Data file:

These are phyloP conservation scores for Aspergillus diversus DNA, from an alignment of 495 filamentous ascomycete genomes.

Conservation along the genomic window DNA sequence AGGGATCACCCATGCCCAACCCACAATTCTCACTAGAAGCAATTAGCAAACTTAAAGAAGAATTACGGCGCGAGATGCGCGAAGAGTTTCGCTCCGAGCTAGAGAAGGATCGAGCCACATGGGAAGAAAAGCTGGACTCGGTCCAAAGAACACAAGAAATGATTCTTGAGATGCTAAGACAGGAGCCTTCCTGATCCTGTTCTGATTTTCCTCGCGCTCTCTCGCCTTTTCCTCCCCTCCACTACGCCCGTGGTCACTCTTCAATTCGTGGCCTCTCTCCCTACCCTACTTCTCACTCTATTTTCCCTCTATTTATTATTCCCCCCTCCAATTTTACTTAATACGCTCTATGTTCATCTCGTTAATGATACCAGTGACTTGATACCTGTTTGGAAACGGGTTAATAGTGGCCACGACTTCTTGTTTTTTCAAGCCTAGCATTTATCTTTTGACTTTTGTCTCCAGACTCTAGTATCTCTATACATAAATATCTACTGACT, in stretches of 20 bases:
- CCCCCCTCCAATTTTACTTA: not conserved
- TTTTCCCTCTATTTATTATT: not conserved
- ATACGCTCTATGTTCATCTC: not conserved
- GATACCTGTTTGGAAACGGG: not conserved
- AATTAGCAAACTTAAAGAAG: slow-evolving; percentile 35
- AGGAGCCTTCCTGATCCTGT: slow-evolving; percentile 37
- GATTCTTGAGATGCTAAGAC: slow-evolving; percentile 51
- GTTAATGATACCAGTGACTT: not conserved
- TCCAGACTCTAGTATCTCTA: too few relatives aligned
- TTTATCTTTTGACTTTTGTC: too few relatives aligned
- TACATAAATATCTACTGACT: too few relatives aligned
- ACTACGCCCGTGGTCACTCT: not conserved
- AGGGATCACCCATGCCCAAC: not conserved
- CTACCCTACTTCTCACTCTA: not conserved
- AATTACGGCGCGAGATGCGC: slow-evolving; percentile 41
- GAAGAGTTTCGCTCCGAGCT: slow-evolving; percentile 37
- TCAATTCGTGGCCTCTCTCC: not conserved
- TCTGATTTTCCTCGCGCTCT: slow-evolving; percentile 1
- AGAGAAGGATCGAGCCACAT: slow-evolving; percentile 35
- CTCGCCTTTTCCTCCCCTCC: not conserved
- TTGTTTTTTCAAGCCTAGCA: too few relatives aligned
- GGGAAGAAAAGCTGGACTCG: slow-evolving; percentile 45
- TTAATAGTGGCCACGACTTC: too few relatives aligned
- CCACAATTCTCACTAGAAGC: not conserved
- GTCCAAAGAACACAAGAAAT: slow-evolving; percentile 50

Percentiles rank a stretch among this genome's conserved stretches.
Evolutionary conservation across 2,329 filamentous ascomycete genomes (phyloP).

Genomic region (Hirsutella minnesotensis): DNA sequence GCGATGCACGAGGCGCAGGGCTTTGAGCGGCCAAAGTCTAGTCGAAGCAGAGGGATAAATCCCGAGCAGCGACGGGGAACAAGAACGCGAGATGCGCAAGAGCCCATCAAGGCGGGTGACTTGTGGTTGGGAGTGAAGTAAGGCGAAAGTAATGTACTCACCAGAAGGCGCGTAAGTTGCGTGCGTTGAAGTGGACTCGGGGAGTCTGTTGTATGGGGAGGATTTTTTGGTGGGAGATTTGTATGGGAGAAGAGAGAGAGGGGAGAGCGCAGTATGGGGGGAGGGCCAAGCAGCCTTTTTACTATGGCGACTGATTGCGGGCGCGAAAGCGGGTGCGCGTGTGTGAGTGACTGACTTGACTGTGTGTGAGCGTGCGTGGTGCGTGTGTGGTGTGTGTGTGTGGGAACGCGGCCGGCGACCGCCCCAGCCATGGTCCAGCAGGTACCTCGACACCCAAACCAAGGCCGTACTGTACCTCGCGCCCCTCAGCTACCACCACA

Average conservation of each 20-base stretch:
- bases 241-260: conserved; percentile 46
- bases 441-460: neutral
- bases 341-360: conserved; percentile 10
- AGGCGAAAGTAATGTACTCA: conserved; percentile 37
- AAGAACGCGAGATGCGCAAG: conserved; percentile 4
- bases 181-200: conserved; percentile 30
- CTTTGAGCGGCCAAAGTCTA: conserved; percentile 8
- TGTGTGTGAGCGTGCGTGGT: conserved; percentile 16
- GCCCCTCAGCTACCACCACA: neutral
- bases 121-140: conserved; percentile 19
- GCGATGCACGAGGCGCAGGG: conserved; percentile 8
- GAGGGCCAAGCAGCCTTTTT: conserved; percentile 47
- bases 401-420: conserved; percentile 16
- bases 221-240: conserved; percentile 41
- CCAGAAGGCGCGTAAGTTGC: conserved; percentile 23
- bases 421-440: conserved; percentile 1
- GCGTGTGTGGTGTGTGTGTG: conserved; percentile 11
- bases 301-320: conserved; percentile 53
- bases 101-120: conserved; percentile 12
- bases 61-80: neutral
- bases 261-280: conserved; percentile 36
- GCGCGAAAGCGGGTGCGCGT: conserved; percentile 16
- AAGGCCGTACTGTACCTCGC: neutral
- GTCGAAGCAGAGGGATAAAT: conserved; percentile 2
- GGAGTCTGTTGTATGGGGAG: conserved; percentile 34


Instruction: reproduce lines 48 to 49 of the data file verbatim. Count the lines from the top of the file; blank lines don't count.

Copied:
- GCGTGTGTGGTGTGTGTGTG: conserved; percentile 11
- bases 301-320: conserved; percentile 53